Good morning Great People!
In spite of hundreds of thousands of books, poetry, business courses and procrastinators anonymous groups that offer the final technique for overcoming ‘the curse,’ procrastination continues to be one of the most prevalent plagues amongst homo sapiens, the supposedly most sophisticated lot in creation. Perhaps we can take a clue from our “lesser” four-legged siblings by doing now what needs to be done now because there is no other time in which to do it. The challenge for us is we think too much. Otherwise, we would not procrastinate. Anyway, I want to tell you how I am converting ‘the curse’ into a guard rail to keep me aligned with my vision. But not before explaining my perception of this forbidden word… here goes.
What is procrastination?
Procrastination is an energy-draining emotion, melancholy, a feeling of dread of taking risks to be your authentic self. It is a mental retreat into mono-dialogues about long dead situations and people. Its goal is to prevent us from allowing the self to materialize its purpose. Because the moment we glimpse our vast potential, power and possibilities (only discernible in a state of awareness), we will be strongly tempted to transmute genuine longings into physical reality. During the process, we will awaken to another aspect of the self that is indestructible, fearless and limitless. We will exhibit real liberation and have an exponential influence in the advancement of humanity. But from a one-grain-of-sand perspective, this is scary.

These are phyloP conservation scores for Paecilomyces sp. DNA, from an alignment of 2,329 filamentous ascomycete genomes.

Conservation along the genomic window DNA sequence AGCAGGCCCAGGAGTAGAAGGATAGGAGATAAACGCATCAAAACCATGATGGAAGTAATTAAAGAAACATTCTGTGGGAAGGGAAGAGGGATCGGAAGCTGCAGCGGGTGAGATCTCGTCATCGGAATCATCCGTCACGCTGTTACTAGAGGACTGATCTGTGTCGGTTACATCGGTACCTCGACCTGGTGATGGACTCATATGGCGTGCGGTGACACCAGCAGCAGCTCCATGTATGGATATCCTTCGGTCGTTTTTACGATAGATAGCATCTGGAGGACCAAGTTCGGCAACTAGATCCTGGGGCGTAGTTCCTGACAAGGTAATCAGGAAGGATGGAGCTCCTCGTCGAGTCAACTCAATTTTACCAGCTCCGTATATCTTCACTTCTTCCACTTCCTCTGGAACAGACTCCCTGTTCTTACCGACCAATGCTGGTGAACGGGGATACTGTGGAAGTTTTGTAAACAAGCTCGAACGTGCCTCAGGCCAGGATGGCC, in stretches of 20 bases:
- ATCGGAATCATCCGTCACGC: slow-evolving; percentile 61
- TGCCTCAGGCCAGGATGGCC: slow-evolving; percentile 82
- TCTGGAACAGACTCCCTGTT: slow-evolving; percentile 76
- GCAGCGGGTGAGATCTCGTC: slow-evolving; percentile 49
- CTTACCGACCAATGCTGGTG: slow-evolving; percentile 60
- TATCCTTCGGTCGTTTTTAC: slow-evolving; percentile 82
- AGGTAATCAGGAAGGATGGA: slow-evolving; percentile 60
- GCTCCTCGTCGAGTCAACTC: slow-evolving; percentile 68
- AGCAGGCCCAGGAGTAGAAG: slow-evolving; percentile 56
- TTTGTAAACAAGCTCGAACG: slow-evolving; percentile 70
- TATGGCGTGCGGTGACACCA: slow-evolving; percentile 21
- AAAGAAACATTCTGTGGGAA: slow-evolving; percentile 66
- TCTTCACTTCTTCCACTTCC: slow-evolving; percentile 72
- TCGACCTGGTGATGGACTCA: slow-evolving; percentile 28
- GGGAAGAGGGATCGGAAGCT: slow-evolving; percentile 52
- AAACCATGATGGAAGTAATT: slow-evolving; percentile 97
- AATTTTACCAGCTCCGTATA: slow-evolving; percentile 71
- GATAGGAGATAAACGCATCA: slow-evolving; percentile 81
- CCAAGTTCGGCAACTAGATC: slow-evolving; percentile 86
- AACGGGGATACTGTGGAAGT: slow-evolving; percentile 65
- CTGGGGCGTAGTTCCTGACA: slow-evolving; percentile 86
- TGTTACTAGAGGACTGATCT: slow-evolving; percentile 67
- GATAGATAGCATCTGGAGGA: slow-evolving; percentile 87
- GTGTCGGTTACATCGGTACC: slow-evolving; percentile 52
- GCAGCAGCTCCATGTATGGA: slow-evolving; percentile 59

For this reason, procrastination is disguised as preoccupations: consumerism, obsession with becoming a sex symbol, and an insatiable hunger for fame to feel special, adored and superior. It appears as irresponsible pregnancies, hypochondria or excessive entertainment. Worse are the addictions to manifesting dramas or crisis and to nosiness—overly involved in the affairs of others by way of monitoring adult children or engaged in celebrity gossip or reality shows or mean-spirited chatter about most of the others we encounter. We attempt to eradicate responsibility by mentally reconstructing the past in order to steal credit from others or by harboring morbid thoughts for hours on end.
Another word for procrastination is resistance. Here is where we flatly flip off our true but socially unacceptable feelings, preferences, gifts and talents. We risk our well-being in order to gain a few dubious compliments and invitations into the shallow elite club. But habitual hesitation—to do what we want— bores big holes in self-confidence and compromises our immune system. We grow dull, slow and ineffective. Consequently, the urge to give away our gifts and talents by practicing and developing our skills gradually recedes into oblivion. And so does our experience of love, inspiration and fulfillment—birthright luxuries that we expect to come to us rather than from us. We must give everything we have to offer in the moment in order to give more. As we give, we fling open a bottomless reservoir of gifts and talents to emerge from within us. Simultaneously, we are allowing the world to give to us exactly what we need. What a beautiful exchange! The more you give, the more of life you will experience!
Where did procrastination come from?